The importance of airflow in the operating room

2 minute(s) to read

Ensuring proper airflow and controlling the environment in the OR are crucial to maintaining a safe and sterile environment for patients and staff.

Many steps are taken to provide a clean environment in operating rooms (ORs) to prevent surgical-site infections (SSIs) and a safe working environment for staff and patients. From a clinical point of view, these include scrubbing and gowning, special cleaning procedures, and strict protocols for movements in the sterile field. From the built environment side, these include washable surfaces, controlled access, and a tightly controlled range for temperature, pressure, relative humidity and ventilation rates.¹

Proper airflow in the OR helps control the spread of infectious agents’, which can lead to surgical-site infections (SSIs). SSIs are a major cause of post-surgery complications and, in rare cases, even mortality. They’re incredibly costly and are the most common type of healthcare-associated infection (HAI), accounting for 25% of all HAIs in New Zealand.²

To prevent the spread of these infectious agents, ORs are designed with a positive pressure system that ensures air flows into the room rather than out of it. This helps prevent contaminants from entering the room and ensures any contaminants generated within the room are quickly removed.

Proper airflow also has key benefits for staff by ensuring a comfortable temperature and a maintained humidity level which helps to reduce fatigue and improve the overall performance. Not only that, it also helps control volatile organic compounds (VOCs) generated during surgical procedures. VOCs are chemicals released into the air during surgery from cleaning solutions and chemicals used in anaesthesia. Correct airflow helps remove these chemicals from the OR and minimises potential health risks.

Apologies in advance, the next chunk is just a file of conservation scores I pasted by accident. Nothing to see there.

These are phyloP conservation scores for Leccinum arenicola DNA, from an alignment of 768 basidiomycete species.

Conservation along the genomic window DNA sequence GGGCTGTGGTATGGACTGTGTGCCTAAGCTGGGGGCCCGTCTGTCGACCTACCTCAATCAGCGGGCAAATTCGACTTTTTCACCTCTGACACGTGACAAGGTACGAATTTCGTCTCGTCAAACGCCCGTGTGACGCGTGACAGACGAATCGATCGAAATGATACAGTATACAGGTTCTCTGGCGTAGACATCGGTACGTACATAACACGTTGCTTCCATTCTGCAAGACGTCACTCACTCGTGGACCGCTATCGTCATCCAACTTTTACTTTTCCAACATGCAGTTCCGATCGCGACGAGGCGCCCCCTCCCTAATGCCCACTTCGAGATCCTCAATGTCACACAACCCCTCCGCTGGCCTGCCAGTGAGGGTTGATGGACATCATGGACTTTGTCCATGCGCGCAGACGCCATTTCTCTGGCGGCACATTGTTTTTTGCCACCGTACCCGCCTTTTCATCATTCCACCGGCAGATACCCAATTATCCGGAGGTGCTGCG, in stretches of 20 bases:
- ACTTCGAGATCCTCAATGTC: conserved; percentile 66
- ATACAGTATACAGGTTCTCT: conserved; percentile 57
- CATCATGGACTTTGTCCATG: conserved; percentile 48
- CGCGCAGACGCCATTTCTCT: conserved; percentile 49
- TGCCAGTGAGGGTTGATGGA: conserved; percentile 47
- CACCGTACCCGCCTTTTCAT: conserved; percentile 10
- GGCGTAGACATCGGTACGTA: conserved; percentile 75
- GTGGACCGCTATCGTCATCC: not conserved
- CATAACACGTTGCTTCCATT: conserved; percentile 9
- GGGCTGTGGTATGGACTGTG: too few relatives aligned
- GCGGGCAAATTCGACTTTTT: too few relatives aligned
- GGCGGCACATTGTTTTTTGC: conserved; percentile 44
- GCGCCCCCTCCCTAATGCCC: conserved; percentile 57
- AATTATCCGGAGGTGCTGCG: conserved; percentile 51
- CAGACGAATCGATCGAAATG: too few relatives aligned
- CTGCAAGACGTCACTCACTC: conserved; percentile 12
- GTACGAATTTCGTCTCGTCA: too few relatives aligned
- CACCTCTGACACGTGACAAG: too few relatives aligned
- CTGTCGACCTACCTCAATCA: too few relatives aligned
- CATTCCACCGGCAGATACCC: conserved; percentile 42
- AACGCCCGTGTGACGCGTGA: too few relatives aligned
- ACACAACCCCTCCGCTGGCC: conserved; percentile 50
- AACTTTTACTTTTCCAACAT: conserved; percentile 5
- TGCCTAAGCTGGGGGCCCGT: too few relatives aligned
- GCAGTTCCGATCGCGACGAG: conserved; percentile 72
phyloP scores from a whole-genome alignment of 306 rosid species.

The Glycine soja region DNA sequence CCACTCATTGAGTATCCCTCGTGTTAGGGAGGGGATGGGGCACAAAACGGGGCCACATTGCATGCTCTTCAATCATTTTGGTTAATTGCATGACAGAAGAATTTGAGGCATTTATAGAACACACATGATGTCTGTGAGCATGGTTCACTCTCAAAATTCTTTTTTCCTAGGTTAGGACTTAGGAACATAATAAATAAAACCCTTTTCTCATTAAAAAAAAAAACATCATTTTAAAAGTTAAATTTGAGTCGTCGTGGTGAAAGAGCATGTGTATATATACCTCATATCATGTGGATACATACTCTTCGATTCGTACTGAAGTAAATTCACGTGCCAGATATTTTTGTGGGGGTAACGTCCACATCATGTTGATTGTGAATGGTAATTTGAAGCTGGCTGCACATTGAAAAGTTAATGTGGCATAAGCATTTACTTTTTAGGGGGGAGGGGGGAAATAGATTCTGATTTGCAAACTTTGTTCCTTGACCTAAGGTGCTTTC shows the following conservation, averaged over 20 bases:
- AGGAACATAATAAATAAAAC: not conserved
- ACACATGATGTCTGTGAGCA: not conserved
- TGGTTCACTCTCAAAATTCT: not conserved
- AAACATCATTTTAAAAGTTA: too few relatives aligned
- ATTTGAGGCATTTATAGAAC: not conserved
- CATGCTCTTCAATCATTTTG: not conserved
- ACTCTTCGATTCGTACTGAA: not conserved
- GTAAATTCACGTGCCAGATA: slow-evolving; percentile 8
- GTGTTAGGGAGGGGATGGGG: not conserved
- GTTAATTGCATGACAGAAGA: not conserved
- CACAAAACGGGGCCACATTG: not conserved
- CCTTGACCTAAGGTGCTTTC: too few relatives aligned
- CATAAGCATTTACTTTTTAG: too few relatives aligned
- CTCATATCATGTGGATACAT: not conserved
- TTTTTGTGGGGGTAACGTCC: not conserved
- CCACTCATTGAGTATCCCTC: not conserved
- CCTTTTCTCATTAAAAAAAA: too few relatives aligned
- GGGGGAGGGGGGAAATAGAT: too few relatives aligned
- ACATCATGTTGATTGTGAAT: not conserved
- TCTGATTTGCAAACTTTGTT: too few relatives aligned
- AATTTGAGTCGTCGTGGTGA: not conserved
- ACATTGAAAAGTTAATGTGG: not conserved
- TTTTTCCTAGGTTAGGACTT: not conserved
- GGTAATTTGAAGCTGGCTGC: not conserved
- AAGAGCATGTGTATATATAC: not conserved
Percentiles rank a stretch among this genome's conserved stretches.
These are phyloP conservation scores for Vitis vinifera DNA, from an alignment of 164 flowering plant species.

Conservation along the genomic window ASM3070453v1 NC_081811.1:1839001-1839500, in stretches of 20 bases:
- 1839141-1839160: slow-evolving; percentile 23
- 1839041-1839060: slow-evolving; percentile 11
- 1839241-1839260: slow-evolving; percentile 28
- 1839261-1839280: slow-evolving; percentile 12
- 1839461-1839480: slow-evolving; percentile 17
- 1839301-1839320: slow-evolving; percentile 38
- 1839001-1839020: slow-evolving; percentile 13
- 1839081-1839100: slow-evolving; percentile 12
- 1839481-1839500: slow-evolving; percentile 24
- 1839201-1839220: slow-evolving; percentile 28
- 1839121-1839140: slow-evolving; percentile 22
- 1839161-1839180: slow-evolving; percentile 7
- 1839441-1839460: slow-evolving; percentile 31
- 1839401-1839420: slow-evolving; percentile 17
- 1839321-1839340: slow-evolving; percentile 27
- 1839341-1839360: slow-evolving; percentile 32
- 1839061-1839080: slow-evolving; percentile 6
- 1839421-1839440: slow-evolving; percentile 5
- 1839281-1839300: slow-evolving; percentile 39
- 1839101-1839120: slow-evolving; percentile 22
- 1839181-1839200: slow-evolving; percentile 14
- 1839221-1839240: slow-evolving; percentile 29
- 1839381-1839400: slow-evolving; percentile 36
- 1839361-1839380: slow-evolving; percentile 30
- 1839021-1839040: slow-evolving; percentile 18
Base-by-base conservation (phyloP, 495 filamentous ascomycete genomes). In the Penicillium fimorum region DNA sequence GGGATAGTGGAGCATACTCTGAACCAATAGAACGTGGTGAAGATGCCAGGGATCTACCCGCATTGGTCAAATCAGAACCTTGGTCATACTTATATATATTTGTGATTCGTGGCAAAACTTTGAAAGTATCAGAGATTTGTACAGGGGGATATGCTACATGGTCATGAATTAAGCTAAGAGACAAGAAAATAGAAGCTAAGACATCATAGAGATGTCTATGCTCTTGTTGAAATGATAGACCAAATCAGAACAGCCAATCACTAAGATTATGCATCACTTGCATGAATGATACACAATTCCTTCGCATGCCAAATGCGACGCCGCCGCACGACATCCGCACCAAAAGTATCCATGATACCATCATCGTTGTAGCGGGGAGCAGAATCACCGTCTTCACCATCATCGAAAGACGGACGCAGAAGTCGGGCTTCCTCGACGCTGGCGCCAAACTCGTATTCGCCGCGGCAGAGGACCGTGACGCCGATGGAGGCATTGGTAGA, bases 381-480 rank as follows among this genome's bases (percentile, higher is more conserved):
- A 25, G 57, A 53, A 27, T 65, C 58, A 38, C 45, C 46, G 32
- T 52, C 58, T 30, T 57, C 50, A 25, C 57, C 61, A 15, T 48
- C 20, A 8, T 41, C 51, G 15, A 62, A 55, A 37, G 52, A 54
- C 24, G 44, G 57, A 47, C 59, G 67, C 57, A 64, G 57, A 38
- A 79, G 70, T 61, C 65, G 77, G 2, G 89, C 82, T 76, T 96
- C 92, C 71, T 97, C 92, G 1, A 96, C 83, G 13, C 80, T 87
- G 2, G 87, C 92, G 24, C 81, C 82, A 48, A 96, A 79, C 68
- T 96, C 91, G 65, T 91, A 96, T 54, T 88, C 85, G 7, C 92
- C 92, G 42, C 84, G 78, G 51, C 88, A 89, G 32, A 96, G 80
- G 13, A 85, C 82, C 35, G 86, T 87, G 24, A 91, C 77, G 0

A positive pressure system helps maintain the operating room’s overall cleanliness. The OR is a high-traffic area, meaning the surfaces and equipment in the room are constantly exposed to contaminants. Some of these contaminants are removed from the room with positive airflow, in turn reducing the risk of cross-contamination.

In summary, ensuring proper airflow and controlling environmental factors play a vital role in maintaining a safe and sterile environment in the OR. Hospitals need to ensure their ORs are designed and maintained to provide the highest level of airflow and environmental control possible. Regular monitoring and maintenance of airflow and the environment is crucial to ensuring the OR remains safe and comfortable for patients and staff.

We can help maintain efficient and sterile OR environments, please get in touch with our team.